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Economy in Brief

Japan's Tankan Survey Weakens
by Robert Brusca  October 2, 2019

Japan's Tankan survey weakened in Q3 as did the outlook for Q4. The only ‘saving grace' in this report is that despite widespread weakness it had been expected to show even greater slippage. This is a very comprehensive and closely watched survey in Japan. The survey is segmented into three main parts, large companies, medium-sized companies and small companies. The large company survey is the one that is stressed and it is the performance of manufacturing firms that is considered the economic bellwether. And that is the weakest part of the survey this quarter.

Japan's tankan index for Large Manufacturing Companies (LMCs) saw its index fall to 5 in Q3 from 7 in Q2. That follows readings of 12 in Q1 2019 and of 19 in Q4 2018. From Q4 2017, this Tankan reading has been at the same level or lower quarter-to-quarter, marking 7 quarters of ongoing decline. In Q4 2017, the reading was 25, but it was 19 as recently as Q4 2018. While the slippage is somewhat long lived, the bulk of the weakness has comes in 2019 as the trade wars have arrived and intensified.

That finding is echoed by the fact that the outlook (which extends though Q4 2019) has five straight quarters of slippage for LMCs with peak optimism for this period at 21 in Q3 2018. The outlook reading shows four points of slippage from Q4 2018 to Q1 2019, then seven points of slippage in Q2, a thin one-point slippage in Q3, followed by a five-point slippage in Q4. The dynamic seems very much linked to the issues and escalation of the U.S.-China trade war.

The graph shows the ongoing slippage in the outlook for large companies by sector. The weakness is clearly being led by manufacturing and spread from there. That sequence also argues for the trade war, which impacts goods by threatening the trade in goods, as the culprit. In Q3, wholesaling has been hit the hardest among service sector industries followed by restaurants & hotels, transportation and retail, judging from month-to-month changes. However, in terms of month-to-month changes manufacturing only worsened by 2 points in Q3 after worsening by five points in Q2.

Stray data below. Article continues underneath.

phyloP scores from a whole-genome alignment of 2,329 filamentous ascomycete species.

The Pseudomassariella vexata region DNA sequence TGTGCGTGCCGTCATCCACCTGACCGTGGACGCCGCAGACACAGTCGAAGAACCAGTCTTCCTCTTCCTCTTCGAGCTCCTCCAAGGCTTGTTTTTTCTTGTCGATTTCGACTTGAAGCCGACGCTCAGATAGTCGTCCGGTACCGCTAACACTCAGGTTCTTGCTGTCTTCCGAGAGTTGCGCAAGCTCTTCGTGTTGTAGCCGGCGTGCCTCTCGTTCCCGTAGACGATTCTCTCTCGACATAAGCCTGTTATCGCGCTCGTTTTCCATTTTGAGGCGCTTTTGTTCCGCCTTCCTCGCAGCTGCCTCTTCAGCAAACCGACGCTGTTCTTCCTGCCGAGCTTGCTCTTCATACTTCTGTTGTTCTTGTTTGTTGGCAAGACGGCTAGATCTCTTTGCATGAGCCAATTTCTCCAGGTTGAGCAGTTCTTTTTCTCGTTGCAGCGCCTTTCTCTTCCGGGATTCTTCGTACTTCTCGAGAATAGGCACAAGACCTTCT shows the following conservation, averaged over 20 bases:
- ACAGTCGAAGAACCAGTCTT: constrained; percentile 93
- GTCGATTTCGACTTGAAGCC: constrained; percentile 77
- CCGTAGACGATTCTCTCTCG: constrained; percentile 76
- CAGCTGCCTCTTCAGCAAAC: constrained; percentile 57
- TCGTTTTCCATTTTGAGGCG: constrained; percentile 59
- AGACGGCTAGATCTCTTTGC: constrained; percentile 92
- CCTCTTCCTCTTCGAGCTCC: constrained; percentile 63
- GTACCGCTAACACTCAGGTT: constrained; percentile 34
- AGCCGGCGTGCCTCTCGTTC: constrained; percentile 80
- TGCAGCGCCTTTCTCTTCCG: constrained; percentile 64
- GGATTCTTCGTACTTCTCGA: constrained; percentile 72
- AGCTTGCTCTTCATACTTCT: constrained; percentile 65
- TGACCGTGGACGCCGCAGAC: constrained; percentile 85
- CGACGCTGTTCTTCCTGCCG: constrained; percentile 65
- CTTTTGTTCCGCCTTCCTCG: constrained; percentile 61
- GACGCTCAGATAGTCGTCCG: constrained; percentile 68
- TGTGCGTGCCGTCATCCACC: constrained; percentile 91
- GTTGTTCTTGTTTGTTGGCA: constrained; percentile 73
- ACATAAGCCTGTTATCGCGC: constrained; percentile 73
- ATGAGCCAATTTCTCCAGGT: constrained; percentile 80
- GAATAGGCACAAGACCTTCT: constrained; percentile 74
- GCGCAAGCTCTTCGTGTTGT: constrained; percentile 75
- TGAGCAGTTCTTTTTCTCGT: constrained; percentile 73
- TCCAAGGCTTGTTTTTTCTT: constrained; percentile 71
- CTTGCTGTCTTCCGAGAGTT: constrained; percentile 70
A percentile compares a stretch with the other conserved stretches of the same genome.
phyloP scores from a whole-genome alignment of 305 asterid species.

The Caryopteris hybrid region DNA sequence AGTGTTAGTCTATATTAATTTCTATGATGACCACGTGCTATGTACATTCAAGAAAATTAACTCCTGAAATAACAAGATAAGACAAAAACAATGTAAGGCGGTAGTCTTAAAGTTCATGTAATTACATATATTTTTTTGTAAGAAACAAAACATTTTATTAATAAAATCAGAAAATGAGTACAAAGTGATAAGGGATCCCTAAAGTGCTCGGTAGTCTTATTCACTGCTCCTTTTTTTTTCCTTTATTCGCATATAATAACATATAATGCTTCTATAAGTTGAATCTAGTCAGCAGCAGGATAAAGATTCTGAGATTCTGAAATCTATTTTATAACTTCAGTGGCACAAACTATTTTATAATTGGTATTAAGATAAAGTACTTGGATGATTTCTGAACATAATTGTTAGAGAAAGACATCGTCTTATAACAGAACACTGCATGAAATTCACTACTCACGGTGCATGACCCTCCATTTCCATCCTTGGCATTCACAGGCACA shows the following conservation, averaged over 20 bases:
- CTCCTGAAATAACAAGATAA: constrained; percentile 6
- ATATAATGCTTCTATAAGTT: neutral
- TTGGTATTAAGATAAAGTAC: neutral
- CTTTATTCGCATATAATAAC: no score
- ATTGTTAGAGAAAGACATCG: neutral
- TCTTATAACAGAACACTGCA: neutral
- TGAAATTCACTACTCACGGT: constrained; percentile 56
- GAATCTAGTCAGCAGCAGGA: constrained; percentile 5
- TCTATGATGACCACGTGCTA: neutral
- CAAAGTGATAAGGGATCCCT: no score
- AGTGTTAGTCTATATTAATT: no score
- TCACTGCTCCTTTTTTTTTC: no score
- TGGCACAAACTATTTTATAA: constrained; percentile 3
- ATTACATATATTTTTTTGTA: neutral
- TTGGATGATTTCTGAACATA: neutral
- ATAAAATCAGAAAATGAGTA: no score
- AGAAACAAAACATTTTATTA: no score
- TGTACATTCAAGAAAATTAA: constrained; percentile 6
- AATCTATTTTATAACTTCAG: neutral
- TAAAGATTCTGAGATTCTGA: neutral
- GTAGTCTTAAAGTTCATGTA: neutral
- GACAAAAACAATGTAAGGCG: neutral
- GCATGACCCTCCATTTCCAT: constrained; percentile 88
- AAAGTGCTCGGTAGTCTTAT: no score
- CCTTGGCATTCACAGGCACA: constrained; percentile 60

Another measure of how impacted sectors are is the queue percentile standing. This metric ranks each industry or sector in its own time-series of results. On that basis, manufacturing is the weakest with a 33.3 percentile standing. Nonmanufacturing as a whole is still quite solid at a 70.2 percentile standing. But within nonmanufacturing, retailing is weak at 40.4 percentile standing. Any standing below its 50% mark is a result that is below that industry's own median. Wholesaling is also weak with a 42.1 percentile standing.

However, the nonmanufacturing and service sector also has some heat. Services for businesses are holding the highest level of activity for the entire period from Q1 2004. Construction and real estate also have high percentile standings in their respective 80th and 89th percentiles. Personal services have an 80th percentile standing. Restaurants and hotels as well as transportation sectors have more modest but still firm rank standings.

The outlook reflects this same disparity. The manufacturing outlook that fell sharply this month has a 29th percentile standing, well below its median. But nonmanufacturing has a 94th percentile standing, still quite firm. Despite the downgrade in the outlook by manufacturers, the nonmanufacturers are much more buoyant in their outlook. Similarly, the outlooks for nonmanufacturing in medium and small firms continue to have 72nd to 88th percentile standings – still quite high. And the manufacturing vs. nonmanufacturing outlooks for smaller establishments are mixed. For medium-sized firms, the nonmanufacturing outlook stands at the 88.5 percentile mark, stronger than for manufacturing. For small firms, the outlook for manufacturing is reversed and the outlook is better than for nonmanufacturing with an 82.8 percentile standing for the manufacturing sector, about 10 percentile points above the outlook for nonmanufactures.

The Bank of Japan is still having a hard time moving the needle on inflation expectations. The expectation for one year ahead is 0.9% and over five years it is for 1.1%. These expectations fall short of the BOJ's objective for 2% inflation. Despite myriad of plans and actions, the BOJ still can't convince firms that it will be able to achieve 2% inflation over the next half-decade.

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